If an employee lacks particular skills to perform a duty, they can be trained. If they do not fit into your company culture, you have a whole other problem on your hands; one that will not be fixed with any amount of training. Employees that do not align with your company culture leads to poor work quality, decreased job satisfaction and a potentially toxic environment.
There is no one single question to determine if your potential employee will fit into your company culture. A cultural interview should have a flow to it and be natural in conversation, all the while you are assessing their mannerisms and reactions to your questions. Below are some general tips for interviewing for company culture as well as topics to be aware of when conducting your cultural interview.
GENERAL CULTURAL FIT
To elicit a candidate’s Values and work behaviors, ask question about work habits, ideal role, problem solving and how they handle challenges. For each question, analyze the response based on how well it complements the way the other employees at your company function.
List your company’s values, then craft an associated question designed to illuminate how a candidate might react or behave in that environment or circumstance. For example, if “agility” is one of your values, consider asking a question like, “tell me about a time you were thrown into a new environment and how you handled that.” Evaluate the response based on how well the candidate demonstrates they can embody that value.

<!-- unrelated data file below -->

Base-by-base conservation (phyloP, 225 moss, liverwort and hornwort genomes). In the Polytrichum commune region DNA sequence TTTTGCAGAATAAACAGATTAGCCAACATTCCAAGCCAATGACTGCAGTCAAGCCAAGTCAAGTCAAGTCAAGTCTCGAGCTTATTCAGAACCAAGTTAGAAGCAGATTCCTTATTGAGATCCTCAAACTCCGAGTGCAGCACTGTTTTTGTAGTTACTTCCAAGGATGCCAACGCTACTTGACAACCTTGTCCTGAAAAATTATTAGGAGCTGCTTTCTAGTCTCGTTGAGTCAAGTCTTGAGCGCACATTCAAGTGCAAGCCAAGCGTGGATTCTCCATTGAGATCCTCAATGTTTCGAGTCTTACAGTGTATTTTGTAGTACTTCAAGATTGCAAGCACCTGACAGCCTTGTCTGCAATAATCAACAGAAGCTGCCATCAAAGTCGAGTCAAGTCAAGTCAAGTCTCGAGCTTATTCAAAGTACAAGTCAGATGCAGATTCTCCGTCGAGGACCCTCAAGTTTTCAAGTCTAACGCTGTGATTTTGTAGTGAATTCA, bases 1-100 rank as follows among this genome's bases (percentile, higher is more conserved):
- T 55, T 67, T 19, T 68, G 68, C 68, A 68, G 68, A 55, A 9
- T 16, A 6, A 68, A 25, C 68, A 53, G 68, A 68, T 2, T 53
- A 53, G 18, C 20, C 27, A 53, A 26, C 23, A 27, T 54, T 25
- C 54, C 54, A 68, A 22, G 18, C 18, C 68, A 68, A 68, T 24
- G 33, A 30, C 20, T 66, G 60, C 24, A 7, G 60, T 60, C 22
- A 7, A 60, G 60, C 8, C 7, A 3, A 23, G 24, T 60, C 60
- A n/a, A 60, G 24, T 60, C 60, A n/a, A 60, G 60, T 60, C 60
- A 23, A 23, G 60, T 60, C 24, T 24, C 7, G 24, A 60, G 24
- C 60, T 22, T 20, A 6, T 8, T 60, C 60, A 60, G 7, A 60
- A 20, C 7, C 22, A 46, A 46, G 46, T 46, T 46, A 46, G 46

Every team has its own culture based on the natural function of the role and the personalities within it. A talkative, assertive personality might be a perfect fit for a high-energy sales team, but not within a more quiet, analytical department like engineering. Ask the hiring manager to identify key traits of the team and craft a question for each. For example, if you’re looking for someone scrappy, ask a situational question about what the candidate would do in a given situation with limited resources.
Get outside the office.
Take candidates to lunch, for a walk or to a coffee shop. Observe how they treat service workers and cope with any challenges like a crowded street, a long line or weather. A more casual setting outside the interview room will more closely reveal their character.
Beware of Bias
Many people have an unconscious tendency to make assumptions about a person based on appearance, background or hobbies. They also want to be around people just like them. To ensure diversity on your teams, make sure candidates for the same position are evaluated on the same objective criteria.
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